In practice for the FLW Cup at Lake Hamilton, it seemed like half the pros surveyed predicted it would take a combination of shallow fish in the morning and brush pile fish the rest of the day to win the tournament. Bryan Thrift combined both, as well as a final-day flurry of schooling bass, en route to winning the Cup, but Thrift’s strategy was more about junk-fishing most of the day and then camping on a shallow flat in the afternoon to dissect three key brush piles.
Fourth-place pro Jeremy Lawyer, however, was the highest finisher to utilize the shallow-early, brush-later strategy. Lawyer stacked together limits of 12 pounds, 1 ounce and 12-5 on the first two days to go into the final day in fourth place. He weighed in just 7 pounds on Sunday.
Lawyer fully expected to smoke ’em the last day when the cloudy, occasionally rainy weather of the first two days finally gave way to the scorching hot, sunny conditions that everyone expected the entire tournament. It didn’t happen.
He says overcast skies are tough for the topwater bite in this region because the fish roam. When it’s bright, it’s possible to tuck in behind docks and target bass under walkways and along pilings in predictable places.
Regardless of conditions, that’s how he started each day of the tournament. Lawyer fished up shallow with a River2Sea Whopper Plopper 130 that was custom-painted by Fall Creek Lures in midnight shad, a Freedom Tackle Buzzbait with a white Zoom Horny Toad trailer and a 3-inch Livetarget Glass Minnow BaitBall Popper in pearl natural.
The Whopper Plopper was his main bait up shallow, however, and Lawyer fished it with a 7-foot, 6-inch Team Lew’s Custom Pro Speed Stick Magnum Heavy Cover rod with a Team Lew's Hyper Mag Speed Spool SLP reel and 50-pound-test Sunline FX2 braid.
Finding quality bites up shallow meant whittling down a lot of water.
“I definitely wanted something on the front half of a cove,” Lawyer says. “I did not want to go in the back half. I wanted it to have some contour to it, as far as having a jetty sticking out, concrete, stairs, seawalls. Whatever there was, I didn’t want it to be a nice straight one [bank], and I wanted docks to be in the way because on the ones that were straight and were easy to fish, everybody was creaming them up. So I wanted to have to go behind the docks, put it under the docks. It took some more time, but I think the better fish were there. Probably the biggest key was it had to have some water on it. You needed to be sitting in 3 or 4 feet of water when you were sitting pretty close to the bank.”
As dialed as Lawyer seemed, the shallow bite wasn’t a numbers game. It was about quality. He caught a few good ones over the first two days. Going into day three, he knew he needed at least two good topwater bites to have a shot at catching Thrift. That pattern just dried up. Lawyer never landed a keeper on topwater the final morning. He made return trips to any shallow areas that looked good throughout all three days, but it just didn’t provide enough for him to threaten the lead in the end.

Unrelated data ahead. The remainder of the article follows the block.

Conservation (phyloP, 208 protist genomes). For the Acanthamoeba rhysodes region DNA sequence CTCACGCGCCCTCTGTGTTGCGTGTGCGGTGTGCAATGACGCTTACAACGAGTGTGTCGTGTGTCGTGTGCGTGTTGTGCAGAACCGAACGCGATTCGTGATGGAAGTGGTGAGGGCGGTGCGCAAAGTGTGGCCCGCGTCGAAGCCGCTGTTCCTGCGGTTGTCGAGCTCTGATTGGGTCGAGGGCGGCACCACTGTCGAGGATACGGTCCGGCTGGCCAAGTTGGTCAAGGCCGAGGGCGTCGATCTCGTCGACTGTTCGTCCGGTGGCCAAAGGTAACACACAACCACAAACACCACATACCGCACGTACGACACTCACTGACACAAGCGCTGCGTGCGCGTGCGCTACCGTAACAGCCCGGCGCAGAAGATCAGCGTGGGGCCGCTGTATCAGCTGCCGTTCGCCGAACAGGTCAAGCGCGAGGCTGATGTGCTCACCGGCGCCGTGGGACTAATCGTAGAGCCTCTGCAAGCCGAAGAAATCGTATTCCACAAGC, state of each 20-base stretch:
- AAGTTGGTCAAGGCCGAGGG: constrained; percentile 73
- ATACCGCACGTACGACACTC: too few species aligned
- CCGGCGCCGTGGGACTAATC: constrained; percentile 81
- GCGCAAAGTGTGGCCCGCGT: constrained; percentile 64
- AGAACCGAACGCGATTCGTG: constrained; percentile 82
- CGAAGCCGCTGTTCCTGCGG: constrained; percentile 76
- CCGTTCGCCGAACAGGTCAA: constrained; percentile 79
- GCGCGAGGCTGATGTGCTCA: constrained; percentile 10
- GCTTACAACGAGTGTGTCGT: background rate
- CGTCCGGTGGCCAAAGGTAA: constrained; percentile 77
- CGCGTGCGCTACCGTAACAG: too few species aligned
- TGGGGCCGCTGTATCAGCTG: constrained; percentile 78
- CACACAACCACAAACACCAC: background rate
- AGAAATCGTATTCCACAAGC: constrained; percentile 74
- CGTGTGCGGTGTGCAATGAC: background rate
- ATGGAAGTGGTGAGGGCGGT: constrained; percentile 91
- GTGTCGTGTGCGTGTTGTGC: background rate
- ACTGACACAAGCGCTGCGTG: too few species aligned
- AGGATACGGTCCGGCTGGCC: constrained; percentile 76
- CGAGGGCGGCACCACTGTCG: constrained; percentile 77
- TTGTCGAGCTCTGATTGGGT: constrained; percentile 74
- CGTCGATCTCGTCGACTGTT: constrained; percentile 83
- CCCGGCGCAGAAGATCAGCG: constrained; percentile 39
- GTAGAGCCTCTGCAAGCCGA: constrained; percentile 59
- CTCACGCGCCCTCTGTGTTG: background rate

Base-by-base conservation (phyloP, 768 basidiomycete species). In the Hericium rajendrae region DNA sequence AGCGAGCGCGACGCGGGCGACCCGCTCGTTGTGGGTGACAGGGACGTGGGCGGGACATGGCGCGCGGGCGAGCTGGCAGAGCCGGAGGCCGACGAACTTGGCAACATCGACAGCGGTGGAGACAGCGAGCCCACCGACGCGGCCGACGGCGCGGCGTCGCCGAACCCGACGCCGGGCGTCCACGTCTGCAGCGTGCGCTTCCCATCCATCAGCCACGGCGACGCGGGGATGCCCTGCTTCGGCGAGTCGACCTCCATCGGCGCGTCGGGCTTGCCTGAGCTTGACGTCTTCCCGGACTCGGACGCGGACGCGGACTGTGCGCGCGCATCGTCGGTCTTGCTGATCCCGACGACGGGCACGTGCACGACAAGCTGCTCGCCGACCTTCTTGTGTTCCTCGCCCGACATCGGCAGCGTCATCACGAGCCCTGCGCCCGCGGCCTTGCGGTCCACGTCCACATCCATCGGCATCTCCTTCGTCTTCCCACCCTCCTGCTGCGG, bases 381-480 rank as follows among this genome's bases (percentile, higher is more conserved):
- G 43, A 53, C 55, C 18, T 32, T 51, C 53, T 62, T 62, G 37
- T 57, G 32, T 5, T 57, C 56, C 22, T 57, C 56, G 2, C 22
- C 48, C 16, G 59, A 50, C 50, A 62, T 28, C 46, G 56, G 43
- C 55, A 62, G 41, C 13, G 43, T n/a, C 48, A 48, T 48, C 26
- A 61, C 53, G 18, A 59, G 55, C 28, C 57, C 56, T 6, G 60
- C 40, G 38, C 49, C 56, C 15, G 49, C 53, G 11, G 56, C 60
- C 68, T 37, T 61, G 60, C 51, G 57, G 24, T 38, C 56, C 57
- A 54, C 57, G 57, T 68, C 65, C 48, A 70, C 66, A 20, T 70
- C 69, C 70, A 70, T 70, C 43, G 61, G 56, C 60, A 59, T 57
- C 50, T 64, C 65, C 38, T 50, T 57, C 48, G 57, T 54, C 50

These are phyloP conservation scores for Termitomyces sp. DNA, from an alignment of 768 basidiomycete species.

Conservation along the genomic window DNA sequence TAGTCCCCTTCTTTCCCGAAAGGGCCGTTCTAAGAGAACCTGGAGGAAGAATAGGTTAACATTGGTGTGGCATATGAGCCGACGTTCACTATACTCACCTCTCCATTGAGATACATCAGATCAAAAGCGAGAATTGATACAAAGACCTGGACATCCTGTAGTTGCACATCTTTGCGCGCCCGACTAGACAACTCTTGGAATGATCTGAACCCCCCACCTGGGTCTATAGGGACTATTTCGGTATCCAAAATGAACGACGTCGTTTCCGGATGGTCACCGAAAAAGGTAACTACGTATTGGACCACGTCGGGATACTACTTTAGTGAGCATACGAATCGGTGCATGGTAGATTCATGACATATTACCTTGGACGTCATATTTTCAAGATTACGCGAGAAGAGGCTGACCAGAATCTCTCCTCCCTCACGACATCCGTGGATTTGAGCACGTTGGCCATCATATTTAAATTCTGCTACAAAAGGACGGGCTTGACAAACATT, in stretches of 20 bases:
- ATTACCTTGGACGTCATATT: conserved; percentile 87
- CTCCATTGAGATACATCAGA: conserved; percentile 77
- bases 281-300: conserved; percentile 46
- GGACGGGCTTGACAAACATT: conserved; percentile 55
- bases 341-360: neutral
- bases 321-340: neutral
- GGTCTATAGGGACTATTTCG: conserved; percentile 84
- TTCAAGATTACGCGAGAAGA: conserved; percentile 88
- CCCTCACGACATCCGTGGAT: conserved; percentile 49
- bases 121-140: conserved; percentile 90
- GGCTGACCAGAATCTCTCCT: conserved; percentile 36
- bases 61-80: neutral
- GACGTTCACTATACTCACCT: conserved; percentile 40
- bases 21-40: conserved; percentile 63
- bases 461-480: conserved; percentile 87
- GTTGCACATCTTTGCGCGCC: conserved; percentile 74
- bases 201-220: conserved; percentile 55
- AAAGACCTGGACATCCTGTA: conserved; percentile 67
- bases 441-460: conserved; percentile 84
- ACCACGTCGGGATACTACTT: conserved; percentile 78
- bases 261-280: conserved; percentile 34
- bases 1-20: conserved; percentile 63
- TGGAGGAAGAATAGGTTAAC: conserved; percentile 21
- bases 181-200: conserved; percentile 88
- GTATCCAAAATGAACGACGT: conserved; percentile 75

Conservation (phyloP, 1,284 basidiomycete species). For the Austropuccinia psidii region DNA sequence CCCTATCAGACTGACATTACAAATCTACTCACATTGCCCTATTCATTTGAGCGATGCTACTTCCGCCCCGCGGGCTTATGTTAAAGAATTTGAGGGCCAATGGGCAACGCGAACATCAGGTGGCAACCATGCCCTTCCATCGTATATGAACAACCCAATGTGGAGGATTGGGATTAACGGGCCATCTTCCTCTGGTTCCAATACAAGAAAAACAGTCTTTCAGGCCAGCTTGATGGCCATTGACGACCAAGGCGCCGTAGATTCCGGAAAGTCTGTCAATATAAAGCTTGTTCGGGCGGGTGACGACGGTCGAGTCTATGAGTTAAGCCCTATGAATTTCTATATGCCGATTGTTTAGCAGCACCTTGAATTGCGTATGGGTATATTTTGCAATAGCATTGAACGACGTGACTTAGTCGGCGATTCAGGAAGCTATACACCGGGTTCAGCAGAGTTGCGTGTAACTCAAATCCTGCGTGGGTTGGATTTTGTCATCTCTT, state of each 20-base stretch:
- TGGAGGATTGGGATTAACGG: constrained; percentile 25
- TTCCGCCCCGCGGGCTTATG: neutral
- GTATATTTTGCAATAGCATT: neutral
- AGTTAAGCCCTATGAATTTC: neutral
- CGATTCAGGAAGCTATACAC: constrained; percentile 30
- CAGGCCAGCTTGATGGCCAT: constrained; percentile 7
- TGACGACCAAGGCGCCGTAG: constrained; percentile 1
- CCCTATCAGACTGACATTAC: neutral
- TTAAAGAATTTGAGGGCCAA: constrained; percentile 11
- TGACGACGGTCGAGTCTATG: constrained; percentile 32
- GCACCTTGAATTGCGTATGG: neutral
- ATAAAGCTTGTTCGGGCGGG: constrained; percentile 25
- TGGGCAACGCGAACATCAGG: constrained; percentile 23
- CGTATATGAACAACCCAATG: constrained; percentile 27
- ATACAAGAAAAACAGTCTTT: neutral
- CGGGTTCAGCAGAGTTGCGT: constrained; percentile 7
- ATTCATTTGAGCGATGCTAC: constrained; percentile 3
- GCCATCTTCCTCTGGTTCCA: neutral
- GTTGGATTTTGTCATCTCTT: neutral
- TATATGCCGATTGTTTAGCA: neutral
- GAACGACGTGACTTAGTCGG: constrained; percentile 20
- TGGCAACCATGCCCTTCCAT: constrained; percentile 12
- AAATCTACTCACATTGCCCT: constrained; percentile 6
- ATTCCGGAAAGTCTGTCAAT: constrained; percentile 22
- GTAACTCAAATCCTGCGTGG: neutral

The rest of Lawyer’s catch came from fishing brush piles primarily with a drop-shot with a watermelon candy Zoom Swamp Crawler. His drop-shot tackle was a 7-foot Team Lew’s Custom Pro Speed Stick All Purpose 1 spinning rod, a 3,000-size Lew’s Custom Pro Speed Spin reel, 16-pound-test Sunline SX1 braided line with a 10-pound-test Sunline Super FC Sniper Fluorocarbon leader, a 1/0 Gamakatsu Aaron Martens G-Finesse Heavy Cover Hook and a 3/8-ounce Bullet Weights Tungsten Finesse Drop-Shot Weight. The other bait Lawyer used in the brush was a Texas-rigged watermelon candy Zoom Magnum Trick Worm.
Lawyer sought a very particular brush pile type, too. He wasn’t targeting brush out on deep drops. Instead, he looked for brush around docks and other sneaky areas.
“As long as it was from 12 to 18 I was pretty good. I couldn’t catch anything past 18 feet,” he explains. “I would go halfway back in the creeks or halfway back in a cove, or if there was a dock on a secondary point that had brush around it, I’d definitely jump on that one.
“This was brush that people would put out around their own docks for crappie fishing and stuff like that. The problem with the stuff that was out on all the roll-offs [contours] was everybody was fishing it. So I had some stuff that I had found just idling that was off the beaten path. You had to go looking for it. You couldn’t just go up there, spin a circle, Terry Bolton-mark it and go on. That’s what got me to day three was the stuff that was on the docks, on the banks, off the beaten path.”